Abstract Detail

Tropical Biology

Lagomarsino, Laura [1], Bedoya, Ana Maria [2], Tribble, Carrie [3], Paredes-Burneo, Diego [4], Aguirre Santoro, Julian [5].

Permits, pole clippers, and nose swabs: A series of potentially useful anecdotes from a recent fieldtrip to Colombia.

International fieldwork is challenging, and it seems increasingly so— climate weirding is impacting plant phenology (and when to expect landslides), navigating the Nagoya protocol always seems fraught, and now there is the very real threat of COVID-19 impacting field plans. At the same time, international fieldwork provides a wonderful opportunity to establish mutually benefical collaborations between researchers in different countries, to develop equitable training plans for students, and lends itself to capacity building in underresourced countries and/or institutions. Focusing on how to avoid "helicopter science" and touching on the unique challenges posed by the global pandemic, we will discuss some lessons learned during a recent fieldtrip to collect plants in the Colombian Andes. There will also be some pretty excellent plant pictures.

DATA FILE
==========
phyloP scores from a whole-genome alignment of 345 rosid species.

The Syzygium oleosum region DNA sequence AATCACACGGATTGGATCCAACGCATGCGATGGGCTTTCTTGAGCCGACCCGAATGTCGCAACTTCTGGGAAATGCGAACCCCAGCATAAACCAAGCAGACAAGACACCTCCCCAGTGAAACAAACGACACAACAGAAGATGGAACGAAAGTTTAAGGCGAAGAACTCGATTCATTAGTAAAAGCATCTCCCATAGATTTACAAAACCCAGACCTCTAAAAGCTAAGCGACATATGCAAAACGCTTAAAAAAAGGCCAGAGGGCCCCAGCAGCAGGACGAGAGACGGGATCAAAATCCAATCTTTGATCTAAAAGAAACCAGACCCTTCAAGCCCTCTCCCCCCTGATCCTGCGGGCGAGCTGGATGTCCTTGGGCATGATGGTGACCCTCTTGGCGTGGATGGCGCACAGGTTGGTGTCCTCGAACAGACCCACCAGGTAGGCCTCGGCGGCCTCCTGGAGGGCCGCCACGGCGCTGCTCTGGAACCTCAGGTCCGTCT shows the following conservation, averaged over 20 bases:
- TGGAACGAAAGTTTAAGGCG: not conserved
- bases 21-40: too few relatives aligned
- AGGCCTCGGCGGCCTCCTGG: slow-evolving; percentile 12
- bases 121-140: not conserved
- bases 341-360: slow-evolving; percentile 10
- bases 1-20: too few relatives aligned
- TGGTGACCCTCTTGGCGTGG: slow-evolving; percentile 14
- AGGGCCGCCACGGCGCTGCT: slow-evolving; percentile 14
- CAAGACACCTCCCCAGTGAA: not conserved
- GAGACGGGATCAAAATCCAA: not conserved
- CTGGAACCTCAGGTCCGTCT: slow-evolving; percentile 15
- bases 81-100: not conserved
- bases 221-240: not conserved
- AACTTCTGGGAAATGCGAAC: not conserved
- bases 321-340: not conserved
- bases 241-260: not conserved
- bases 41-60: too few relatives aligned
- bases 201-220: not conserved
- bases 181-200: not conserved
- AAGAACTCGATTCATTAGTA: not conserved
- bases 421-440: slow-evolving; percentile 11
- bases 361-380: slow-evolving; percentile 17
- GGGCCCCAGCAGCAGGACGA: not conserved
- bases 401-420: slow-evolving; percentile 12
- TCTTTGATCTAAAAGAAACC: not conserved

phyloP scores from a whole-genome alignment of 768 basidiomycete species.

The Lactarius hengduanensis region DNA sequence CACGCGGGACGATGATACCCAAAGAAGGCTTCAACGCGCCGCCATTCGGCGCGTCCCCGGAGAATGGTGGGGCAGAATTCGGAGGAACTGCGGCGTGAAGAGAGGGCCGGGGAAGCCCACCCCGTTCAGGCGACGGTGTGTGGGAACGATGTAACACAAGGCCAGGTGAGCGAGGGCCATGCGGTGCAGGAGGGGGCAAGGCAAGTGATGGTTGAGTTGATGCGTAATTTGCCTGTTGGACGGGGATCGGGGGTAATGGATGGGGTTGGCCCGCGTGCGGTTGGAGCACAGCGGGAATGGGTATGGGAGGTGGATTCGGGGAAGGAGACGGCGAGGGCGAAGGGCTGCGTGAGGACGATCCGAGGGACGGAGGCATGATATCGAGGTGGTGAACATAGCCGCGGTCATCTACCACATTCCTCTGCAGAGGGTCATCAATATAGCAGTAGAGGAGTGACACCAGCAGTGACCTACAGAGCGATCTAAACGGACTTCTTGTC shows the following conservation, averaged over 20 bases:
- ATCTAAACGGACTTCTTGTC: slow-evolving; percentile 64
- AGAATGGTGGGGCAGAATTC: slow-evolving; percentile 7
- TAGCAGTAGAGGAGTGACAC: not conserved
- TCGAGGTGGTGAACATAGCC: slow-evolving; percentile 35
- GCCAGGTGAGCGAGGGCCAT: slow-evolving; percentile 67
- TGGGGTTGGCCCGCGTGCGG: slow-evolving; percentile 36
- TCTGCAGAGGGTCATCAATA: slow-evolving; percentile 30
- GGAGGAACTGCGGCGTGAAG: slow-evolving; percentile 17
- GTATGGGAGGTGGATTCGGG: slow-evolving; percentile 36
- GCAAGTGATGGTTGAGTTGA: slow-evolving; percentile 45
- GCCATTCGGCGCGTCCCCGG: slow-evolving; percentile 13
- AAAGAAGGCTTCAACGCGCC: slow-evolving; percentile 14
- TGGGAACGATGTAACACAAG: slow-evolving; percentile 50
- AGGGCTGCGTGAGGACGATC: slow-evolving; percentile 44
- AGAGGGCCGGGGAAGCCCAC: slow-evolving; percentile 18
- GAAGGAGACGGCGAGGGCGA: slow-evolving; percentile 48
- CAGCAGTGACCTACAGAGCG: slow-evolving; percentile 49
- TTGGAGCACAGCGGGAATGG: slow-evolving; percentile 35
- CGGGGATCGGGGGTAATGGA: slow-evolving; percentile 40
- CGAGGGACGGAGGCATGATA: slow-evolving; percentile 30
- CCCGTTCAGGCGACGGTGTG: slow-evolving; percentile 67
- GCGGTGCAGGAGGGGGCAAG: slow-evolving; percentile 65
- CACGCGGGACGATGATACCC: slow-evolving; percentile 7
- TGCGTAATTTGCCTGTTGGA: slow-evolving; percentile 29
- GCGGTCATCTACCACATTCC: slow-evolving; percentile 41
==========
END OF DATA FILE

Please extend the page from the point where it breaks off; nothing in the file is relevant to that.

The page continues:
1 - Louisiana State University, Dept Of Biological Sciences, 103 Life Sciences Building, Baton Rouge, LA, 70803, United States
2 - Louisiana State University, Biological Sciences, 202 Life Sciences Building, Baton Rouge, Louisiana, 70803, USA
3 - University Of Hawaii At Manoa, Department Of Biology, 2538 McCarthy Mall, Edmondson Hall 216, Honolulu, HI, 96822, United States
4 - Louisiana State University, Department Of Biological Sciences, 202 Life Sciences Building, Baton Rouge, LA, 70803, United States
5 - Universidad Nacional De Colombia, Instituto De Ciencias Naturales, Carrera 30 # 45-03, Instituto De Ciencias Naturales, Oficina 304, Bogota, DC, 0000, Colombia

International collaboration
Nagoya protocol.

Presentation Type: Oral Paper
Number: TP1003
Abstract ID:868
Candidate for Awards:None

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